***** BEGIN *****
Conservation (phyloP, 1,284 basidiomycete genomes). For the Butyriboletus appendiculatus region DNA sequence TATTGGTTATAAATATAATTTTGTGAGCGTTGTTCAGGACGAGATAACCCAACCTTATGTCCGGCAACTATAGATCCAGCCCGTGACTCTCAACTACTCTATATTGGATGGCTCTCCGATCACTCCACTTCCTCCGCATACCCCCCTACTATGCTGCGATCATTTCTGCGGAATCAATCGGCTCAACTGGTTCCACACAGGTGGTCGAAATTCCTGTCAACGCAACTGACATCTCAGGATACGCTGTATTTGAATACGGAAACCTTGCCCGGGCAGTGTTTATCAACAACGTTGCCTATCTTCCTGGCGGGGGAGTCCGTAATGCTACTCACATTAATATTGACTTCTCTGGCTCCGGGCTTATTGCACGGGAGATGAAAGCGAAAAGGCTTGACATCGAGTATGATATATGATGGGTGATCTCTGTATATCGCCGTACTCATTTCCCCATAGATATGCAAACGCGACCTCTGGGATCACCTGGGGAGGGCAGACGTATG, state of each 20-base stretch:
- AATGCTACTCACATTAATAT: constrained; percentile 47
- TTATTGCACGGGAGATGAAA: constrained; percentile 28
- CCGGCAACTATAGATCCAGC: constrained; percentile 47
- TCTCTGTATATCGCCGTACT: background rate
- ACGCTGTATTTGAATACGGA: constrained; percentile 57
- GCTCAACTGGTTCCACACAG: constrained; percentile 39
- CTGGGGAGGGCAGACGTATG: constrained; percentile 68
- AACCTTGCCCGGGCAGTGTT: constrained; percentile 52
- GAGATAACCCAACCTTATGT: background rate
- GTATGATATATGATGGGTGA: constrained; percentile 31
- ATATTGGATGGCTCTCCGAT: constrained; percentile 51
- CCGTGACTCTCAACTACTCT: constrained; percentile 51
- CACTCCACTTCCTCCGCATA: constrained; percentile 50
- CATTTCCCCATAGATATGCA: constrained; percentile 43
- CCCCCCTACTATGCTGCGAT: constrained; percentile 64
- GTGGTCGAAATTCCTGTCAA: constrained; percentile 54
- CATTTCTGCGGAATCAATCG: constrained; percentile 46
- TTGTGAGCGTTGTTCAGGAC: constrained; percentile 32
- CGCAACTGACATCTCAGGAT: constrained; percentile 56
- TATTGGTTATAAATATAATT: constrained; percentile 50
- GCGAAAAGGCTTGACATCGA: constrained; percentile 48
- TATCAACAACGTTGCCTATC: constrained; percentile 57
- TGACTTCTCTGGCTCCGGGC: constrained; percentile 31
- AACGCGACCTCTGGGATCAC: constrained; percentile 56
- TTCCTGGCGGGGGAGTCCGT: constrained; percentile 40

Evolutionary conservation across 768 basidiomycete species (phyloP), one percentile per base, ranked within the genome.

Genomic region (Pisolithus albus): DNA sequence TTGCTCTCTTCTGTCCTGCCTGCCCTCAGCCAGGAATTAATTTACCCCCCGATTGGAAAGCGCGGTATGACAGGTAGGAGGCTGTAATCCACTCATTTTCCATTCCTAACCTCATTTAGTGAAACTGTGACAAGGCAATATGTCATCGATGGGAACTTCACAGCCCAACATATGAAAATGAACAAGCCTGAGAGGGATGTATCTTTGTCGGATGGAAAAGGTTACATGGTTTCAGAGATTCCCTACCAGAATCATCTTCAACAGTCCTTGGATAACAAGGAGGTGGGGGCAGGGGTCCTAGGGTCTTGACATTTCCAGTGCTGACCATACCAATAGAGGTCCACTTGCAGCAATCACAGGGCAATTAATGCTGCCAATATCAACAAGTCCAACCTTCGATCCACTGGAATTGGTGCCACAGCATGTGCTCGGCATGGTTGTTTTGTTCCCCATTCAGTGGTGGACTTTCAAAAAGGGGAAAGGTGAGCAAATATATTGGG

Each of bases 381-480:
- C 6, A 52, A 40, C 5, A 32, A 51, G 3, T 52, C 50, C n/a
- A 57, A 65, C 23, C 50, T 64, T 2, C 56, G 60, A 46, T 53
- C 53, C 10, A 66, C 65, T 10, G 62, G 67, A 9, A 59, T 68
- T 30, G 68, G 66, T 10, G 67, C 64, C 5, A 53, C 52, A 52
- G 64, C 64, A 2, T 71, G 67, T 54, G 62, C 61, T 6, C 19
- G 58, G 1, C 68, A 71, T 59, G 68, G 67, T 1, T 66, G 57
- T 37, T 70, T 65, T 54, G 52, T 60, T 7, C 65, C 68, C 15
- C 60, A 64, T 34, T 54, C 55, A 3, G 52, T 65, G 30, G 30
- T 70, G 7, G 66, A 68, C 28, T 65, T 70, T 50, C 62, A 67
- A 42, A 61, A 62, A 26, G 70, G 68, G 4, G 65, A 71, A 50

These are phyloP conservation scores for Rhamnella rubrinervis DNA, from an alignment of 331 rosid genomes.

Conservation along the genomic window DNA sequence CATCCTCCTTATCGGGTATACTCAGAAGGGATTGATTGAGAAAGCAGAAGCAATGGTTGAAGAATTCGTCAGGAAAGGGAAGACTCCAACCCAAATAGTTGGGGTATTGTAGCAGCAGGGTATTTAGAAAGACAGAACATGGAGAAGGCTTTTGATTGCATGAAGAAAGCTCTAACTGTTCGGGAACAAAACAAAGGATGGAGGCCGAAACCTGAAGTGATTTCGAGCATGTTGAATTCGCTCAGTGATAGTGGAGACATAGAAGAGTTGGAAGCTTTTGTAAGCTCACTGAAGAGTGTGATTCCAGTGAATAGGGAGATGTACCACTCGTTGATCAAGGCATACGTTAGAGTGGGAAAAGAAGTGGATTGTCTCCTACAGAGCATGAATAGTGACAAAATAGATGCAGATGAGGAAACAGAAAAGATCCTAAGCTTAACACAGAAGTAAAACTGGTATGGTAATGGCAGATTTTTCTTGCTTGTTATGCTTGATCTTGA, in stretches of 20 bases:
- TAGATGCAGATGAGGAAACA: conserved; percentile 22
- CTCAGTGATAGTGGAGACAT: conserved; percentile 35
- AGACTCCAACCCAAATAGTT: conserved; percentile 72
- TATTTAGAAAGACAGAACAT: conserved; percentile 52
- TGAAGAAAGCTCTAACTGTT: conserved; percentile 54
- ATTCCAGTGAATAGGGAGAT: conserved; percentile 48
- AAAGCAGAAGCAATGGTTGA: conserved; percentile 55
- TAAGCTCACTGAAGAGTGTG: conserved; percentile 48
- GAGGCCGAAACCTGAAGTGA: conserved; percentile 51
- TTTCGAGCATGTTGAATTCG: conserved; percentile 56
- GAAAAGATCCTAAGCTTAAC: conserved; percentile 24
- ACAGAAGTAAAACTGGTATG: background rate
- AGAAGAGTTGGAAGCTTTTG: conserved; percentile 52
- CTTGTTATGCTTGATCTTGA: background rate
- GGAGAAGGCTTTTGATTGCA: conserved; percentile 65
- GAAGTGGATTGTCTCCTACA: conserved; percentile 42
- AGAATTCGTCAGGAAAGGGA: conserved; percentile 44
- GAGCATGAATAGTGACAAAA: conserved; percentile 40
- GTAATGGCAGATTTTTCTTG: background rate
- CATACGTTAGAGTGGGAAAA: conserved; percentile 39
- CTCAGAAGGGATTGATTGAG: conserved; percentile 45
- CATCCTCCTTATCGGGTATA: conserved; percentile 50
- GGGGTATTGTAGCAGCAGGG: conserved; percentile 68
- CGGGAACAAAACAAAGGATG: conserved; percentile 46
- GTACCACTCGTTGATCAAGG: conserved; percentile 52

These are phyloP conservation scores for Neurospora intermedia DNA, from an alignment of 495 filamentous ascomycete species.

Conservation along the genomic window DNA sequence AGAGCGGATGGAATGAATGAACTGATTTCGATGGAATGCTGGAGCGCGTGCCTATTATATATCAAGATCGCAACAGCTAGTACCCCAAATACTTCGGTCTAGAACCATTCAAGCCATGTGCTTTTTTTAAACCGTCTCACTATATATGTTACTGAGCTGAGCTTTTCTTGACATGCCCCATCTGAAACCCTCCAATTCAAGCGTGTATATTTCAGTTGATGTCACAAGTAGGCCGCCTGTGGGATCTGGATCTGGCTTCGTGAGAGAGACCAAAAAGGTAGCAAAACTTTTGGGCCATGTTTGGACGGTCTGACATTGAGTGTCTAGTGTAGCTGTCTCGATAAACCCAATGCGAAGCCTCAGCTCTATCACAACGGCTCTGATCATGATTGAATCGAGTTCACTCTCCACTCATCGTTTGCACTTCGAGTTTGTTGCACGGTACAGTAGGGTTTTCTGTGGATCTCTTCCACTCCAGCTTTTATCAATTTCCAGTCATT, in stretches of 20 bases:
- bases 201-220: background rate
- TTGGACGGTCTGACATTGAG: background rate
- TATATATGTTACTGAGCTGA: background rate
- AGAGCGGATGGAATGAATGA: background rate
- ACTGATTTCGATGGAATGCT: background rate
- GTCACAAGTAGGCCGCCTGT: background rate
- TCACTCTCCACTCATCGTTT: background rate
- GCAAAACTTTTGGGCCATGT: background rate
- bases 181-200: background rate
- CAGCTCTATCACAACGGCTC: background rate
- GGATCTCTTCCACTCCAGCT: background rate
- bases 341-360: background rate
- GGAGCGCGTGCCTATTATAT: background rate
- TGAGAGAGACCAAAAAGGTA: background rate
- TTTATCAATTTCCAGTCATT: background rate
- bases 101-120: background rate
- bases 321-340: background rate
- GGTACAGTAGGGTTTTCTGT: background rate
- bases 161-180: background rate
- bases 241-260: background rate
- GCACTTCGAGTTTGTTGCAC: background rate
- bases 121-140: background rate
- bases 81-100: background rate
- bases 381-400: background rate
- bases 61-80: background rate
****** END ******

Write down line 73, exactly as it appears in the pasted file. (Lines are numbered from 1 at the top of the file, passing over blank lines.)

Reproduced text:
- ACTGATTTCGATGGAATGCT: background rate